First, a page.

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Pare & Virgil

For those of you who were insufficiently cheered by Florida’s decisive surge over the Ohio State football factory, here’s something that should help.  Our friends at Naxos will  release on January 31 a  DVD of fellow Mountaineer Pare Lorentz’s landmark New Deal-era documentaries “The Plow that Broke the Plains” (1936) and “The River” (1938), featuring the first complete modern recordings of the seminal Virgil Thomson soundtracks by Washington, D.C.-based Post-Classical Ensemble under Angel Gil-Ordóñez, with narration by Floyd King.

“The Plow that Broke the Plains,” which examines the causes of the Dust Bowl drought and was made for $20,000, was the first film produced by the United States Government for commercial release. Despite being rejected by the film distribution system as New Deal propaganda, the documentary reached people in over 3,000 theaters. “The River,” which addressed flood control on the Mississippi River, won Best Documentary honors at the Venice Film Festival and received a Pulitzer Prize nomination for its script.  It is probably unfair to call Lorentz Roosevelt’s Leni Riefenstahl but his films demonstrated the power of documentary to influence opinion.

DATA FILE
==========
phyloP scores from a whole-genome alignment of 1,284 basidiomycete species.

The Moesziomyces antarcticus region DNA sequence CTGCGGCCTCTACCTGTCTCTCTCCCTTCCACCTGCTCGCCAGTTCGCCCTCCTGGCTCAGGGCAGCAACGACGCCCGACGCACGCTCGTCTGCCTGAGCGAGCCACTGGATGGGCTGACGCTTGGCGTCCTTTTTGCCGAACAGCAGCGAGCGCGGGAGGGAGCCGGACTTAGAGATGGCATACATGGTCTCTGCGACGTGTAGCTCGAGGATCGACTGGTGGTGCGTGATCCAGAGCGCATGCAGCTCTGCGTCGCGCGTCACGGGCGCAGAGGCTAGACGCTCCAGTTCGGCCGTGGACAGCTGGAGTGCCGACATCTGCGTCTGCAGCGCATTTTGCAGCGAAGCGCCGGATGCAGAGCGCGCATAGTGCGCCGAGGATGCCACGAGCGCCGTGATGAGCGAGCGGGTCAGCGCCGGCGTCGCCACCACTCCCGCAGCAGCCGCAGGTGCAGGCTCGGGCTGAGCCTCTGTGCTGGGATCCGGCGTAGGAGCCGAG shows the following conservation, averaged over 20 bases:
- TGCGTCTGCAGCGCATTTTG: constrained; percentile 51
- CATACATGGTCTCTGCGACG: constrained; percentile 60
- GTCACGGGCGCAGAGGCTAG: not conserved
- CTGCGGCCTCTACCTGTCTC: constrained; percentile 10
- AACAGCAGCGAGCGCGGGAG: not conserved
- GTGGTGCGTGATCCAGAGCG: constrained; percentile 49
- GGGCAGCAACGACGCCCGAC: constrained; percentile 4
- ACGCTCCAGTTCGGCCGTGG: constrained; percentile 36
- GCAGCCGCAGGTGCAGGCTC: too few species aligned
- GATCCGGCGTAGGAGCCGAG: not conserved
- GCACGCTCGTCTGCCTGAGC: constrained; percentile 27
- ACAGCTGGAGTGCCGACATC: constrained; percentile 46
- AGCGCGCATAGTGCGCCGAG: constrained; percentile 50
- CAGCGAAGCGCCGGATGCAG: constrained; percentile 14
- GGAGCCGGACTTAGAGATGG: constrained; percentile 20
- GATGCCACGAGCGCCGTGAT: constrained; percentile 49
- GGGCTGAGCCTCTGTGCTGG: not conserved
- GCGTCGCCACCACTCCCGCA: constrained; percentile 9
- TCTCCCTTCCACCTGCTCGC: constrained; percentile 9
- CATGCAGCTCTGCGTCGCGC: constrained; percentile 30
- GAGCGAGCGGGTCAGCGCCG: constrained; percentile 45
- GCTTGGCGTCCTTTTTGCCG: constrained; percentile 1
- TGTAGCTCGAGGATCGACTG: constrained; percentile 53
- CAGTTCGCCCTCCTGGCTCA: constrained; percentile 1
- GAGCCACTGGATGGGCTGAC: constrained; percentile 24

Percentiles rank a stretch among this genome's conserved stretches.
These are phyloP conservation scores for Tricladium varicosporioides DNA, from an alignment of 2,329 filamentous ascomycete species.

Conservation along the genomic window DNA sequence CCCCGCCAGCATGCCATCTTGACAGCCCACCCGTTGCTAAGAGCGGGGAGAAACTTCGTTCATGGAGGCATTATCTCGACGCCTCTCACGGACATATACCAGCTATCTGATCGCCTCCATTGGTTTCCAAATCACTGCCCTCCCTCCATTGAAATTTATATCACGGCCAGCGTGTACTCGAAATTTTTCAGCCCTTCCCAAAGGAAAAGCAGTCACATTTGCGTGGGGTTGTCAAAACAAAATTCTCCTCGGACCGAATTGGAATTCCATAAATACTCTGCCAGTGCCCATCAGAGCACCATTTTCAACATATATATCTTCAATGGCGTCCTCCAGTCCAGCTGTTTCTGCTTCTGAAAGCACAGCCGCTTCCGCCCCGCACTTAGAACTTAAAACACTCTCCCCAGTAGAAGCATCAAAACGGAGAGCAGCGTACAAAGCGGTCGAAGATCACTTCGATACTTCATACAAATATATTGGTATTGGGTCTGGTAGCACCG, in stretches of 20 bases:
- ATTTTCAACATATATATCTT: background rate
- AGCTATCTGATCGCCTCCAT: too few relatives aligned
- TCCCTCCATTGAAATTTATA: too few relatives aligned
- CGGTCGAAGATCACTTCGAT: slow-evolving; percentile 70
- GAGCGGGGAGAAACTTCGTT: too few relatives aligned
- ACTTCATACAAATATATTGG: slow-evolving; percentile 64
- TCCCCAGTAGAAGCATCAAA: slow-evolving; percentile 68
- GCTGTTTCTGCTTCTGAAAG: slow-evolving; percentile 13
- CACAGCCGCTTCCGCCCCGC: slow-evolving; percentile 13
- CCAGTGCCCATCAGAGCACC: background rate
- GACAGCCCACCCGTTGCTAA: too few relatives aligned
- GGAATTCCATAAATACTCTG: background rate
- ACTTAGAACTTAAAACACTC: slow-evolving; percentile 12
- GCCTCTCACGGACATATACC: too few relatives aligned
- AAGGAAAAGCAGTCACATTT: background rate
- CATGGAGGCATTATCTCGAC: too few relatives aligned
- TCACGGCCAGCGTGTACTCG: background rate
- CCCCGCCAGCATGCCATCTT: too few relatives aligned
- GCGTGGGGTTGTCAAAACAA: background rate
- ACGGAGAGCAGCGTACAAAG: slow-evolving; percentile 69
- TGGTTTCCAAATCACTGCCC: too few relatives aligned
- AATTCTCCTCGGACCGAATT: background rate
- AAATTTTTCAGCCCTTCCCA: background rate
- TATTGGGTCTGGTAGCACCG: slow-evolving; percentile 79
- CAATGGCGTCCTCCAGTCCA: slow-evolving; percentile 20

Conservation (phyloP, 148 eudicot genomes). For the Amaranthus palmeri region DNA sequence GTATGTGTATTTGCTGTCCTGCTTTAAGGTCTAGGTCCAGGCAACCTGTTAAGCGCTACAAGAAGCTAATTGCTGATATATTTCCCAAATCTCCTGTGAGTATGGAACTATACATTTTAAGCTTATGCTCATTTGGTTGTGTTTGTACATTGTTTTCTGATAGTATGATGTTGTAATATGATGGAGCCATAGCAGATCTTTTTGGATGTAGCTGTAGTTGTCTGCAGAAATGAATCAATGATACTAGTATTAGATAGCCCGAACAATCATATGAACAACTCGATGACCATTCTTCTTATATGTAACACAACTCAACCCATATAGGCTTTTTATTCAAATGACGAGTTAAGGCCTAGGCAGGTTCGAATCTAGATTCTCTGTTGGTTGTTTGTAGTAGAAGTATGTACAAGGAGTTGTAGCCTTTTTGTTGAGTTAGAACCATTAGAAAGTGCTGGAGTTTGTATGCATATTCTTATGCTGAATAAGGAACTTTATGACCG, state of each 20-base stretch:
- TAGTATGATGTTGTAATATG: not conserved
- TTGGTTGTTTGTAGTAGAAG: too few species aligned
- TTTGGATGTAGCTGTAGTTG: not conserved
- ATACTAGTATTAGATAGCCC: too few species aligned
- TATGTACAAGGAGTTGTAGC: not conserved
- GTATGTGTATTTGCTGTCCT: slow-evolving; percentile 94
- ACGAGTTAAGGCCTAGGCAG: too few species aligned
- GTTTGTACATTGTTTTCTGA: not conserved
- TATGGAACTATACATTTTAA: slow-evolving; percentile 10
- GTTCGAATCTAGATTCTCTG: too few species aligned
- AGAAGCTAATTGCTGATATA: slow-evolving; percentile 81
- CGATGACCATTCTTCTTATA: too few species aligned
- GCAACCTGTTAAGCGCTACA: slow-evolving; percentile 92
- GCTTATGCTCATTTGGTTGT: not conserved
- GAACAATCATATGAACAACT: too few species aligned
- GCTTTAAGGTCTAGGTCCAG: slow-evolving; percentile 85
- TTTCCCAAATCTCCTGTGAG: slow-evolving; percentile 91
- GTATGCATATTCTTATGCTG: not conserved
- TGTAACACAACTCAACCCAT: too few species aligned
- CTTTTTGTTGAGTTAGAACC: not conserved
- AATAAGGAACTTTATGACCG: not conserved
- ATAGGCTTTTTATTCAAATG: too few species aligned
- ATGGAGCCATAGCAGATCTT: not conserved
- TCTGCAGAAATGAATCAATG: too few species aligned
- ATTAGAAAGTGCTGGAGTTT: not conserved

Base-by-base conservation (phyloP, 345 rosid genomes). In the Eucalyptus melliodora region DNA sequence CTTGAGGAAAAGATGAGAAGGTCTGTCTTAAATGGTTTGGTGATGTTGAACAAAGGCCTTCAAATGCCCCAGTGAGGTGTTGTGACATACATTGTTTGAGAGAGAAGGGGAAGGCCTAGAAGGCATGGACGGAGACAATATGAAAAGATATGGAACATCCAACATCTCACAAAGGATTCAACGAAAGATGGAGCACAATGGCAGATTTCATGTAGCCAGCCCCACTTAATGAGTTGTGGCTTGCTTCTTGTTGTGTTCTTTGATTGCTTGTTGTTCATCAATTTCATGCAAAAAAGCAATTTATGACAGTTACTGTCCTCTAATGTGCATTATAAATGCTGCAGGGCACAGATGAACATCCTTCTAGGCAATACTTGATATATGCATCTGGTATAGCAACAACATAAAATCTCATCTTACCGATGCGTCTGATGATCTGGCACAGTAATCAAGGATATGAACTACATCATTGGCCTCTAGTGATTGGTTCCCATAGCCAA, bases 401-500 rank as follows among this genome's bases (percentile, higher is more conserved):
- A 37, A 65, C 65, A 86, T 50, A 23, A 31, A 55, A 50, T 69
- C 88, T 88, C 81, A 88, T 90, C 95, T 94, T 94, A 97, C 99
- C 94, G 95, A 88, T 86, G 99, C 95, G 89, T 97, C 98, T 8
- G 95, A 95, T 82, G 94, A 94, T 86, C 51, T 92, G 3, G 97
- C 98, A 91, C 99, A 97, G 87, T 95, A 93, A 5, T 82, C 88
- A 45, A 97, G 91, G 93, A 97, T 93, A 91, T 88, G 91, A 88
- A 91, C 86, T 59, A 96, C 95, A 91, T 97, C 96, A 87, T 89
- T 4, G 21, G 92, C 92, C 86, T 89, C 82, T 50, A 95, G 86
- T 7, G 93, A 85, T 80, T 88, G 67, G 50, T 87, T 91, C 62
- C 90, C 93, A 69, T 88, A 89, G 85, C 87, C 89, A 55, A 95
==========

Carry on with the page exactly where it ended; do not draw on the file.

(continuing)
Virgil Thomson’s soundtracks to both movies rank among the composer’s greatest work and also set the trend in the 1930s and 1940s for a new style of film music. A young Aaron Copland found the scores to be “fresher, more simple, and more personal” than most Hollywood soundtracks, “a lesson in how to treat Americana.”

Hey, somebody start some trouble over on the Composers Forum page.

 

Comments

Comment from Alonzo Stagg
Time: January 9, 2007, 1:56 pm

The University of Florida is not a football factory?

Comment from Jerry Bowles
Time: January 9, 2007, 2:13 pm

I wondered how long it would take for someone to pick up on that one.

Comment from Rodney Lister
Time: January 9, 2007, 6:12 pm

No to quibble too much, but Virgil was born in 1986, Copland in 1900. In 1936, and 38, the “young” Aaron Copland would have been 36 and 38 to Virgil’s 40 and 42. Incidentally, Copland’s earlier film music, for The City, followed in the same year by Of Mice and Men, dates from 1939. Another example which Virgil liked to point to of his getting there before Copland did (other examples were ballet and using folk material). But even if Copland was following in Virgil’s footsteps, he was doing so as a contemporary.

Comment from Rodney Lister
Time: January 9, 2007, 6:12 pm

I just relized I transposed the number in Virgil’s birth year–it was 1896, of course.